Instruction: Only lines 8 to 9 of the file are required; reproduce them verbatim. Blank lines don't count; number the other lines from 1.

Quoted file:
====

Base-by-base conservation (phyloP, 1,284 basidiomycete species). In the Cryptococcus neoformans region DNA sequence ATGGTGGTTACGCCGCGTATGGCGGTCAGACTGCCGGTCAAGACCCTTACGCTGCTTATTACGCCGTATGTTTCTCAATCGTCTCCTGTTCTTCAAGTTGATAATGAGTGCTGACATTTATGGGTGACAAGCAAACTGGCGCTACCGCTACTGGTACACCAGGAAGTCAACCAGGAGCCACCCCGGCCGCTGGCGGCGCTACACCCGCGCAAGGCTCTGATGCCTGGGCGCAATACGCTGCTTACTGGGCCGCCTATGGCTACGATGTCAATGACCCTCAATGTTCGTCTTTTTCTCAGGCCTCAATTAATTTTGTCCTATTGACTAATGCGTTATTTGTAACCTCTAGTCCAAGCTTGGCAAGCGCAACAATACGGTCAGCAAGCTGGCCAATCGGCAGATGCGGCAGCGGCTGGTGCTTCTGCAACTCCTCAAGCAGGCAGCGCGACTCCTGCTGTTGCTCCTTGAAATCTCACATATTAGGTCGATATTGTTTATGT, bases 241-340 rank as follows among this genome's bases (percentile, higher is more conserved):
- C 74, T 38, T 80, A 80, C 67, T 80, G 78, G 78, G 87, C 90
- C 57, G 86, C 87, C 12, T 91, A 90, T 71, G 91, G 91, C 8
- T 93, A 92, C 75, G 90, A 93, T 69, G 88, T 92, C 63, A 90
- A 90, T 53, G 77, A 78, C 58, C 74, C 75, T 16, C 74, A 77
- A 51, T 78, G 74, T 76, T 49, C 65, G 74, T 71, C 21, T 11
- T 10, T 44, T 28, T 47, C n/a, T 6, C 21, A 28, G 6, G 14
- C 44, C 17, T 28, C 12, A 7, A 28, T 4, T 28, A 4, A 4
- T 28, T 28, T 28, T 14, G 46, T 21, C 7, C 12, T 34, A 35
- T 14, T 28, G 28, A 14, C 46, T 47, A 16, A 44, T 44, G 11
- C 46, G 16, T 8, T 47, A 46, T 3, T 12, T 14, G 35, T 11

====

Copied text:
- C 44, C 17, T 28, C 12, A 7, A 28, T 4, T 28, A 4, A 4
- T 28, T 28, T 28, T 14, G 46, T 21, C 7, C 12, T 34, A 35